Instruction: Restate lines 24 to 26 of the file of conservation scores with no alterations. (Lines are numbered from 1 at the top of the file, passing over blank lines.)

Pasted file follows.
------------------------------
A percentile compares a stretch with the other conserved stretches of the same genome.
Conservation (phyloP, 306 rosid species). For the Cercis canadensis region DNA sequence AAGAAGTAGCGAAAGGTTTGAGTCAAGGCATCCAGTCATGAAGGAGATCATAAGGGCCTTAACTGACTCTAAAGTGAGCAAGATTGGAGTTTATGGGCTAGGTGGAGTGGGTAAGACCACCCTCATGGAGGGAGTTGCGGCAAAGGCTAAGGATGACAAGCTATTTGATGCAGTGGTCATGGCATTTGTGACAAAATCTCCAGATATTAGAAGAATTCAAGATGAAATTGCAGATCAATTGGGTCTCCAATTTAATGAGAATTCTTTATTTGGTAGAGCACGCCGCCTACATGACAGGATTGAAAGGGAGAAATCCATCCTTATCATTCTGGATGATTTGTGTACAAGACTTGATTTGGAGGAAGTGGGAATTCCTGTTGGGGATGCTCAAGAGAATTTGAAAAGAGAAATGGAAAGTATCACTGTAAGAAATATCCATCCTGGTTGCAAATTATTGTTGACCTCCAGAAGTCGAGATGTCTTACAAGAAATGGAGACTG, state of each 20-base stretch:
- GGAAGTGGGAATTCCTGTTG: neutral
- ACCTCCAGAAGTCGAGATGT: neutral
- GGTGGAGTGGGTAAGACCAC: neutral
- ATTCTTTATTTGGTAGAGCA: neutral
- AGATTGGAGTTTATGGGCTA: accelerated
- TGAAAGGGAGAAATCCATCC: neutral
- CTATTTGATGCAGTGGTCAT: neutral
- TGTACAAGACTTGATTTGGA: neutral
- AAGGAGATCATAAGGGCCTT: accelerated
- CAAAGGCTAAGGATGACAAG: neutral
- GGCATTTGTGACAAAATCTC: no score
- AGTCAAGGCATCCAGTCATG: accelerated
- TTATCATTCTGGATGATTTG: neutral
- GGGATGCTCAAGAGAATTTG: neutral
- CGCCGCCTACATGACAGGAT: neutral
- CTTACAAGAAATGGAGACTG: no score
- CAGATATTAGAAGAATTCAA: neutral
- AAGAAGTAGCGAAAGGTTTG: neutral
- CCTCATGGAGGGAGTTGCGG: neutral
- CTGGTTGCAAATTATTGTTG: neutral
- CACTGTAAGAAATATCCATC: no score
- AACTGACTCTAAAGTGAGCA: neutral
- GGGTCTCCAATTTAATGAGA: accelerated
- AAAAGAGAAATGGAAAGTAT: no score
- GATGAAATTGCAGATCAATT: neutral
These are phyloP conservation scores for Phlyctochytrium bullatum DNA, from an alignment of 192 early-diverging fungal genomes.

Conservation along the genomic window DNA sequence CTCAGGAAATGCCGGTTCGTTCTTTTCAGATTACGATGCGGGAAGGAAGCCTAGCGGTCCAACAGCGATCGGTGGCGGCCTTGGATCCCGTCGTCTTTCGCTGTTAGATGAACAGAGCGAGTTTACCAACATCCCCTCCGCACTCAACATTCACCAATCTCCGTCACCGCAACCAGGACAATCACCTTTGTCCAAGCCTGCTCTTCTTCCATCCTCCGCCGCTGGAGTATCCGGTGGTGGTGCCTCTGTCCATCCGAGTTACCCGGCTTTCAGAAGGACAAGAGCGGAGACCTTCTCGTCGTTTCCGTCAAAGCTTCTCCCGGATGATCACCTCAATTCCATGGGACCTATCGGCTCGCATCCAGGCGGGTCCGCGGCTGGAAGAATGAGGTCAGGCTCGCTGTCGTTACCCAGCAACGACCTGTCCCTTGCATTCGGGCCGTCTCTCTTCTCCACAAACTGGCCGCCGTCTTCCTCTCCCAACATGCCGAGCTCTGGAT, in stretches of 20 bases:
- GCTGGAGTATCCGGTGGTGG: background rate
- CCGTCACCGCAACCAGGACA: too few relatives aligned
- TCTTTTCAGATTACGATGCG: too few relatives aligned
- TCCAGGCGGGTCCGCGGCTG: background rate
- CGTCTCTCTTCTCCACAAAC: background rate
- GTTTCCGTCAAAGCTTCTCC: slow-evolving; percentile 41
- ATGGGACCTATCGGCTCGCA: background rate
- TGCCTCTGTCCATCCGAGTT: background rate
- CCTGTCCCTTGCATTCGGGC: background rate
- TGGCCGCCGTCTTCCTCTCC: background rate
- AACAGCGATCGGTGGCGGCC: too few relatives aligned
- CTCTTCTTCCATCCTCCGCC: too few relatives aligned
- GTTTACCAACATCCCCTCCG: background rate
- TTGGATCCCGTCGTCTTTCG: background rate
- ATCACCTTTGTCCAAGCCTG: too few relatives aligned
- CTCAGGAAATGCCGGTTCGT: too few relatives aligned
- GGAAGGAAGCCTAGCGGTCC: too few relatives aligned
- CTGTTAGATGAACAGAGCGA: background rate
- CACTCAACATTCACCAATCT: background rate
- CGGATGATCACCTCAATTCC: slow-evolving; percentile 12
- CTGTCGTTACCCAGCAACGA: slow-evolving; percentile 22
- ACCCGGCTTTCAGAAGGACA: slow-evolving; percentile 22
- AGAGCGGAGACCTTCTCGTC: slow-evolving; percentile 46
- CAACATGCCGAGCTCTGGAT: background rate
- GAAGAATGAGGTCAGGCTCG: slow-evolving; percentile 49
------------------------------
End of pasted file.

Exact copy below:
- AACTGACTCTAAAGTGAGCA: neutral
- GGGTCTCCAATTTAATGAGA: accelerated
- AAAAGAGAAATGGAAAGTAT: no score